From the brilliant Dai Greene conquering the world to the great Gary Speed sadly passing away, 2011 was the year Welsh sport felt every emotion.
A year that promised so much was overshadowed by the in November when tribalism was put to one side to mourn a hero who was revered as much in England as he was here in Wales.
The former Wales captain, midfielder and most-capped outfield player had transformed a national side which jumped, in just 12 months, an to move into the top 50 for the first time since April 2003.
Gareth Bale inspired the youthful side to four wins in five games as Wales looked forward to their in September with an excitement that had been missing for the best part of a decade.
Wales' re-emergence as a credible international team followed in the stunning slipstream of Swansea City's promotion to the Premier League following their memorable .
The Swans created history by becoming the first Welsh team to compete in the Premier League as the club completed an . Just eight years earlier Swansea only survived relegation from the Football League on the final day of the 2002-03 season.
The Welsh rugby union side also enjoyed a renaissance as they went from 2007 World Cup flops to 2011 semi-finalists.
Warren Gatland's team were not fancied as they headed out to New Zealand but Wales shocked the rugby world with impressive performances that should have earned them a shot at the Webb Ellis Cup.
But Wales captain Sam Warburton's controversial dismissal in their semi-final defeat to France gave Welsh rugby its latest "what might have been" tale.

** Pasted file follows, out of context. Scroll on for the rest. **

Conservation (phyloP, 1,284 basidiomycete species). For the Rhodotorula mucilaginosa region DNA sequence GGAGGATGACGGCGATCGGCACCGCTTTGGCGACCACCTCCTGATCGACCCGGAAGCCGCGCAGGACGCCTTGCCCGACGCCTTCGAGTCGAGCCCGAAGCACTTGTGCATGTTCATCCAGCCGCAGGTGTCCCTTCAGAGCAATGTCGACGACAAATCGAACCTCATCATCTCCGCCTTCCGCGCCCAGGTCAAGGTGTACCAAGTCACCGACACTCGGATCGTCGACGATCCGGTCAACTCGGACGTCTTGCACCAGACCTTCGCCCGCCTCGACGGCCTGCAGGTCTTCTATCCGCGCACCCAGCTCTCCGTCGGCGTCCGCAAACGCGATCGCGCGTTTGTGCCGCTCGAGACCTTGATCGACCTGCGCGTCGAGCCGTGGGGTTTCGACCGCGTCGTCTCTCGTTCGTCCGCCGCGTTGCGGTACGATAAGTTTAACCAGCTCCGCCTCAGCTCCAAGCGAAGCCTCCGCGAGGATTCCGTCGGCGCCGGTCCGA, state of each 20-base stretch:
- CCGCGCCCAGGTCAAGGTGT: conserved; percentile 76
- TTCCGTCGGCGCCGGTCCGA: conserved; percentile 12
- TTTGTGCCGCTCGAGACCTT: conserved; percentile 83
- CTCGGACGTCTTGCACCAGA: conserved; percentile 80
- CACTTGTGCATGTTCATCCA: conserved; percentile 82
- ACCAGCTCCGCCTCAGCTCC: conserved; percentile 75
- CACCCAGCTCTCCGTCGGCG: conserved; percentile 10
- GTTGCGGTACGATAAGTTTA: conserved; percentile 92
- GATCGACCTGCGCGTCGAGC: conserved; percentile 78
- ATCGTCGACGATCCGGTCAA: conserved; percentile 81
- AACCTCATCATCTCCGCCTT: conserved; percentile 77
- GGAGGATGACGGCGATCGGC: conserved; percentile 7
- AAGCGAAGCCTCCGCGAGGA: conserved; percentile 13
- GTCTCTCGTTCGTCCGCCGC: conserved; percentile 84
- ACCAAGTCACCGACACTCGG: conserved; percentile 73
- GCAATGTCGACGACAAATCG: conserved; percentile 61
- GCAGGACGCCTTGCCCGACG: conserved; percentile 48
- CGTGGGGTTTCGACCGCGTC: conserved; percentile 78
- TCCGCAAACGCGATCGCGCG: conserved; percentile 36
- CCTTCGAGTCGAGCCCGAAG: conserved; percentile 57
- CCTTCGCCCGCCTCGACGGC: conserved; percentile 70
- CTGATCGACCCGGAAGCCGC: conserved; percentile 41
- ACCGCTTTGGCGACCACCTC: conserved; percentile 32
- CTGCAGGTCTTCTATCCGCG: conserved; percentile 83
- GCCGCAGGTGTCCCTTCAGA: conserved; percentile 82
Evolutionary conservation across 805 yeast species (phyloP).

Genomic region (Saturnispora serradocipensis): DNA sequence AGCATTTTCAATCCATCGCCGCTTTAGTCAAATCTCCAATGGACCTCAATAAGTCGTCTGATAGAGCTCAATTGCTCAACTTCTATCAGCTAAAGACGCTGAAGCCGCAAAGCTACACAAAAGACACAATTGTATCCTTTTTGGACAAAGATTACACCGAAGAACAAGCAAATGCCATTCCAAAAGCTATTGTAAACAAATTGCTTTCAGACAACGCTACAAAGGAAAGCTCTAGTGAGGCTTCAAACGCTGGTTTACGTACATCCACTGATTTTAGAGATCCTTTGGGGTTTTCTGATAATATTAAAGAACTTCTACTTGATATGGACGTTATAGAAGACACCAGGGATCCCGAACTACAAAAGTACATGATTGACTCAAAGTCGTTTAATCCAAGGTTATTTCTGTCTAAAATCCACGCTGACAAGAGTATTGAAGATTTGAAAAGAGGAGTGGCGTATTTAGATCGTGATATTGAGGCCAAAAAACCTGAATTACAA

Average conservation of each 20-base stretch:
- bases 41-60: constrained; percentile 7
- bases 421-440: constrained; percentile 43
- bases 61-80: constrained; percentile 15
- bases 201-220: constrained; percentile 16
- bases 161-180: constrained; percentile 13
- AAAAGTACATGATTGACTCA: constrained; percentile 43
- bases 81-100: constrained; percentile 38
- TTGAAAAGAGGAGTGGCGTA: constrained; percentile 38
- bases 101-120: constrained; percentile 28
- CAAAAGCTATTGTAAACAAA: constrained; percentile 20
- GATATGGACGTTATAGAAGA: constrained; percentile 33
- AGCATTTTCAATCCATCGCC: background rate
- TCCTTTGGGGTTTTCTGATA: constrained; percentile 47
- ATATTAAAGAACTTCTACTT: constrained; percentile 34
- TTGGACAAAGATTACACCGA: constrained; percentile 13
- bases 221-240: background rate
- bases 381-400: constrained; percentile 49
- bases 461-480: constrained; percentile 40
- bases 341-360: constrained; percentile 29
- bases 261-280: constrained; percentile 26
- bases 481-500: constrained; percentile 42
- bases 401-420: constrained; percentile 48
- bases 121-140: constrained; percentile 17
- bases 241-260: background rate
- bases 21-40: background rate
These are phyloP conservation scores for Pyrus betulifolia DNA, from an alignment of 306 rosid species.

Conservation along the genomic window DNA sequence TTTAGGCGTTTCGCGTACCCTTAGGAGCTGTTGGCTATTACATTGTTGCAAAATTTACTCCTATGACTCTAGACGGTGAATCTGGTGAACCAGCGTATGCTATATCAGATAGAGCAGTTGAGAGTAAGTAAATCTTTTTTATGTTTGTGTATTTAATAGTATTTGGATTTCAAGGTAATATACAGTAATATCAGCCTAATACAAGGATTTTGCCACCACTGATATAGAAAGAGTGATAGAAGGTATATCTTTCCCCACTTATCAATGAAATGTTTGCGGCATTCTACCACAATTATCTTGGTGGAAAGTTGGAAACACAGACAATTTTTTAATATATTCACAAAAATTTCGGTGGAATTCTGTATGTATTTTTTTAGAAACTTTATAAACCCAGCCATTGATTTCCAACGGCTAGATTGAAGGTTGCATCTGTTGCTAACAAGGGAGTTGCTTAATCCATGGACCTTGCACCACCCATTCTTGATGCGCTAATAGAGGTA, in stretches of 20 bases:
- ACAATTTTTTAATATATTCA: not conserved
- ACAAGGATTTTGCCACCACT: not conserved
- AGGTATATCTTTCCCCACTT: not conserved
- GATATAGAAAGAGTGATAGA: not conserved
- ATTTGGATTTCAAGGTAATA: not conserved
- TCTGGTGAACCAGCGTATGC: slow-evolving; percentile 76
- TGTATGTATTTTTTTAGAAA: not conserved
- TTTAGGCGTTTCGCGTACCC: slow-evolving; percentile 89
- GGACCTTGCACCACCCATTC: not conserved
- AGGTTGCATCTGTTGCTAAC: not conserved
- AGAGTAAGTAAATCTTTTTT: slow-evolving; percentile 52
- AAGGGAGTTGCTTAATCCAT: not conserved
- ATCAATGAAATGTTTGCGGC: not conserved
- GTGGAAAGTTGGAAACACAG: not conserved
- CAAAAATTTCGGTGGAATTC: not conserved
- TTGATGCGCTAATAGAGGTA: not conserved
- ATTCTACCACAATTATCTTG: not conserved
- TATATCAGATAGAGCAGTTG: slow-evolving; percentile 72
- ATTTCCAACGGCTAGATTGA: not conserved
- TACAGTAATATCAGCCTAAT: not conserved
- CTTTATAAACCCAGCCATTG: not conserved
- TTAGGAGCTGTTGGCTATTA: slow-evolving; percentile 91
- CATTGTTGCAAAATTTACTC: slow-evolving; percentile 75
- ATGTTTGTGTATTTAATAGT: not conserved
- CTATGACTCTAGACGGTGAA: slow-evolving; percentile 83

Greene, on the other hand, restored pride to Welsh athletics when the 400m hurdler became the first Welshman since Colin Jackson to win an individual world crown when he
The 25-year-old added the world title to his European and Commonwealth victories but an Olympic gold at the 2012 London Games is the one Greene really wants.
Greene's "work in progress" story is typical in that it is hoped this year's achievements prove to be mere building blocks to greater successes in the years to come.
Helen Jenkins secured her as the Welsh triathlete builds towards reaching the gold standard at her home Olympics.
And Tom James, an Olympic champion at Beijing at 2008, hopes to do the same after winning the on his comeback this year.
Geraint Thomas is another Welsh Olympian hoping to successfully follow up his world championship winning heroics and defend his Olympic title in London.
The Cardiff rider's team pursuit bid could be his last appearance on the track as he continues to impress in the .
Boxer , sailor and taekwondo martial artist prepare for their Olympic debuts with confidence after proving their ability on the biggest stage by all winning silver at their respective world championships.
Javelin thrower Nathan Stephens hopes to emulate his world championship gold at the London Paralympics while sailor , who won silver at the World Championships, will hope to go one better in 2012.
Welsh boxing, in particular, is strong as Selby and fellow amateur will ensure Wales has two fighters at the Olympics for the first time following their impressive performances at the World Championships.
is flying the flag for British boxing, let along Wales, as the WBO light-heavyweight ends 2011 as the United Kingdom's only world champion as Amir Khan, David Haye and Carl Froch were dethroned.
won the European lightweight belt, claimed the Commonwealth featherweight title and Gary Buckland secured the British super featherweight title in a busy 2011 in Welsh boxing.
Finally, we bid farewell to Welsh rugby's top try-scorer from the international stage, dual-code international and the as a Super League team.